Research & Policy Think Tank

Many people involved in rehoming dogs think that they can predict which relationships between people and dogs will end in breakups. The assumption is that behavioral incompatibilities between dogs and their people are an important factor, sometimes even put forward as the major factor, driving rehoming. In other words, the dogs have in effect misbehaved their way into shelters.

Recently, NCRC’s Janis Bradley gave a talk on “Saving Normal: a new look at behavioral incompatabiities and dog relinquishment in shelters” for Faunalytics. The paper directly challenges the above assumption.

The research process involved reviews of 3 groups of studies. In one of those groups, there were 12 studies that surveyed relinquishers. In these studies, the data was sorted into categories. But categorizing is often prone to unconscious bias, and ignores the differences among these reasons.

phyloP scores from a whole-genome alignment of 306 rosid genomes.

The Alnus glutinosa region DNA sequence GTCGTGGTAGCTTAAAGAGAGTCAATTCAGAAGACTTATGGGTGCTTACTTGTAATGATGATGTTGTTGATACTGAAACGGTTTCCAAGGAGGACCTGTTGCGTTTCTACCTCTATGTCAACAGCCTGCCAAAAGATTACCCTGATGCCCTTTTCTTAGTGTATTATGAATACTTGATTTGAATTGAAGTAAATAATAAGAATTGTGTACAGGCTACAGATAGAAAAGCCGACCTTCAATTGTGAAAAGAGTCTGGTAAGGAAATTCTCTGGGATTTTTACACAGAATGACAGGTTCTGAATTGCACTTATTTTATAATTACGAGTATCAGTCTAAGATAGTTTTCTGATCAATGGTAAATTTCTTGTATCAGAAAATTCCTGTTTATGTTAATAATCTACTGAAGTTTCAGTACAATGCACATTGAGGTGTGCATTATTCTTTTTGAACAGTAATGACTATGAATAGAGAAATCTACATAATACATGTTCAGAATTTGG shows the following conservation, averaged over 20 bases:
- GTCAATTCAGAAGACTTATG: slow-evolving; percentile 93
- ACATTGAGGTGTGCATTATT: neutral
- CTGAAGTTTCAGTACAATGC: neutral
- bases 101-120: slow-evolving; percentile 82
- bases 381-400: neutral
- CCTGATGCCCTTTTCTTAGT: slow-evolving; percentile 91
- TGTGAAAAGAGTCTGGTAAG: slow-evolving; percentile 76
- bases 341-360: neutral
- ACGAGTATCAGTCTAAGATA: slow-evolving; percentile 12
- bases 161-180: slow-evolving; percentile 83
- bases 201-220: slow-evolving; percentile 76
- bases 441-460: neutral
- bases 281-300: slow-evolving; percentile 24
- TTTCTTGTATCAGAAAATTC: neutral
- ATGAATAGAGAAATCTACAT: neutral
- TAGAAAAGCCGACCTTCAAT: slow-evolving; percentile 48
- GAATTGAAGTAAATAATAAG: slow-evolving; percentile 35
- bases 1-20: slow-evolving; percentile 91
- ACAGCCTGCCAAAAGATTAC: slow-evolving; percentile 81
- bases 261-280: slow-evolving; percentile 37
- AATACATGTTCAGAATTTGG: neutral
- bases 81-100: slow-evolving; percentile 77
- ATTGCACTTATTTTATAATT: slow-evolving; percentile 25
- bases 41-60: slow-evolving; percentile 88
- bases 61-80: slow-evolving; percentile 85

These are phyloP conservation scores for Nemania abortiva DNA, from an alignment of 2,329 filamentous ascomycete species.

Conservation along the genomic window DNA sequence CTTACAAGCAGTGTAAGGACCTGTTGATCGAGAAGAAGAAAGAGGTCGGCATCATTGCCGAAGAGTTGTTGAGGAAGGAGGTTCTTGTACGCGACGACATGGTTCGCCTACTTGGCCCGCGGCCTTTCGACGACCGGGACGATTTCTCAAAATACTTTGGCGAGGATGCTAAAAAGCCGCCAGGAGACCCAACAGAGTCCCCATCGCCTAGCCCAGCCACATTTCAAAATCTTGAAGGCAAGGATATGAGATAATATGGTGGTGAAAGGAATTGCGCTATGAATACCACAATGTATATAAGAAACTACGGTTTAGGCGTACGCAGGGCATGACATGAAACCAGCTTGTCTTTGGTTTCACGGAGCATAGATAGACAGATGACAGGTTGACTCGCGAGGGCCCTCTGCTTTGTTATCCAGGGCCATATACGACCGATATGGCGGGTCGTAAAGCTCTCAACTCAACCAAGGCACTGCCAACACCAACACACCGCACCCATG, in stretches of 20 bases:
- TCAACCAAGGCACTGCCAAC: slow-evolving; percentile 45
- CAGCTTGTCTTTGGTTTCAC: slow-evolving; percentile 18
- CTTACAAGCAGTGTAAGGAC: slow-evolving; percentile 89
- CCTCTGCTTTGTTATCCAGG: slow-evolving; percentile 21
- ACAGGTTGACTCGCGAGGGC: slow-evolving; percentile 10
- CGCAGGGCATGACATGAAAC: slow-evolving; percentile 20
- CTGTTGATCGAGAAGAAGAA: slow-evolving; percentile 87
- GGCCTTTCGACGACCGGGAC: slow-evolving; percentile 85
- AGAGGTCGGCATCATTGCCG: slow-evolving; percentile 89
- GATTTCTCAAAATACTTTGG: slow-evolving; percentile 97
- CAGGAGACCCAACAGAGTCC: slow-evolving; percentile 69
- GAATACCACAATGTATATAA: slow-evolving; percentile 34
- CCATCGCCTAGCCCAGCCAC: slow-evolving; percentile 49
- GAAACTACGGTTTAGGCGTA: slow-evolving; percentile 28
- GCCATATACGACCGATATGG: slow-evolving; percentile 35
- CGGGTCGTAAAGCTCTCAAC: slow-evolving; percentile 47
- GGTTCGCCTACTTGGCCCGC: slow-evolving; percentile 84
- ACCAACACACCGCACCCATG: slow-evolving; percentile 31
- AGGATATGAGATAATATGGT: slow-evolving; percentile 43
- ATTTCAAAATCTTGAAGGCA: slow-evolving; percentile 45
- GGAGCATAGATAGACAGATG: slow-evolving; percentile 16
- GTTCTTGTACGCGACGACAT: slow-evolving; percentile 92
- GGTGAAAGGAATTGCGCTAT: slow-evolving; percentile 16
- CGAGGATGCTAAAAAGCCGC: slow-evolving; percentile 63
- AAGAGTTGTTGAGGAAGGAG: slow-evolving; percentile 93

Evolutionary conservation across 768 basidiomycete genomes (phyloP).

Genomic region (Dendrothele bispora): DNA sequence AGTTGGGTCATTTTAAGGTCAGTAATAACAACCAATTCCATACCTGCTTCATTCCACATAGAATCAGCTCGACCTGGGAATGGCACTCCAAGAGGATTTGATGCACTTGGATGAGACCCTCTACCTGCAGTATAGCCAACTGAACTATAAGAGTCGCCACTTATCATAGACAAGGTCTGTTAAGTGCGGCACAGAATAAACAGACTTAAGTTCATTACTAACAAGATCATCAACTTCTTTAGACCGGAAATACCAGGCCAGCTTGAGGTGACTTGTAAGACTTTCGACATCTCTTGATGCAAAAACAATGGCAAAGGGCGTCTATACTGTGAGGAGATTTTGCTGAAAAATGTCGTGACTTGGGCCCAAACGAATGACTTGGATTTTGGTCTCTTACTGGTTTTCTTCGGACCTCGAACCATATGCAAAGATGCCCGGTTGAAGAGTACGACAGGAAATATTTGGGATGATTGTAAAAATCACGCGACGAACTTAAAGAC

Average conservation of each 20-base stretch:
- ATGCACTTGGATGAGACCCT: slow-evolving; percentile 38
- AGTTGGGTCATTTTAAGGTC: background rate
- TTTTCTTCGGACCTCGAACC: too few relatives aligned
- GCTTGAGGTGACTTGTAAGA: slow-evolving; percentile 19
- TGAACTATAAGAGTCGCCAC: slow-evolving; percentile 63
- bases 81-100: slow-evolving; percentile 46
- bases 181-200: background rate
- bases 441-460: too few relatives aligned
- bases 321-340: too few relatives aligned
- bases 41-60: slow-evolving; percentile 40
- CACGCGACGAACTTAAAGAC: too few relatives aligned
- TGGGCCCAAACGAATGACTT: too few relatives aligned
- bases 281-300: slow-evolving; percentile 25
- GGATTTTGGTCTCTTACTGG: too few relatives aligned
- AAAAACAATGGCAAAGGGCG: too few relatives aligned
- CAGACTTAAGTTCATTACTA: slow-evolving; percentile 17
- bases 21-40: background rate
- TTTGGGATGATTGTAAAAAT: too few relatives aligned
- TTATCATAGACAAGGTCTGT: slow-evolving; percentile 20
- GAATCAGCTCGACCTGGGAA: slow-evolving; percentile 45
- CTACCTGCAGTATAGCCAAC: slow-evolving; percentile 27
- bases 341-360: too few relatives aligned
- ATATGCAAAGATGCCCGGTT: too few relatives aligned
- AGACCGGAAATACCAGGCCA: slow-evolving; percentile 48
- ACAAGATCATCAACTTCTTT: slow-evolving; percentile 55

For example, working too much to have time for the dog was counted separately from lack of access to vet care, which was separated from not having enough money to feed everybody, separated from not being able to find housing that allowed dogs, and so on–each egg going into its own basket as a type of reason.

But behavioral reasons tended to be lumped together. Peeing on the floor went into the same basket as chewing up the furniture or barking at the UPS guy. This helped cement the belief that relinquished dogs are behaviorally different. The kicker is that the research showed that overall behavioral reasons were less frequent than the overall number of other reasons.

In the 14 studies that surveyed owners on their own responses to their dogs’ behavior, the researchers looked at the type of sample, how the owners were surveyed, what they were asked, and how they responded. It turns out bonding and love don’t require perfection. Even a few incompatibilities don’t necessarily add up to irreconcilable differences. 

These findings call into question policies arising from the twin beliefs that dogs living in shelters are more likely to express so-called undesirable behaviors and the equally unsupported belief that we even know which behaviors are likely to cause a rift in human/canine relationships.

 

Watch Janis' Faunalytics Presentation

This video is set to start at the beginning of Janis’ presentation, but we encourage you to watch all of the speakers presentations when you have time.

Share:

Facebook
Twitter
Email
LinkedIn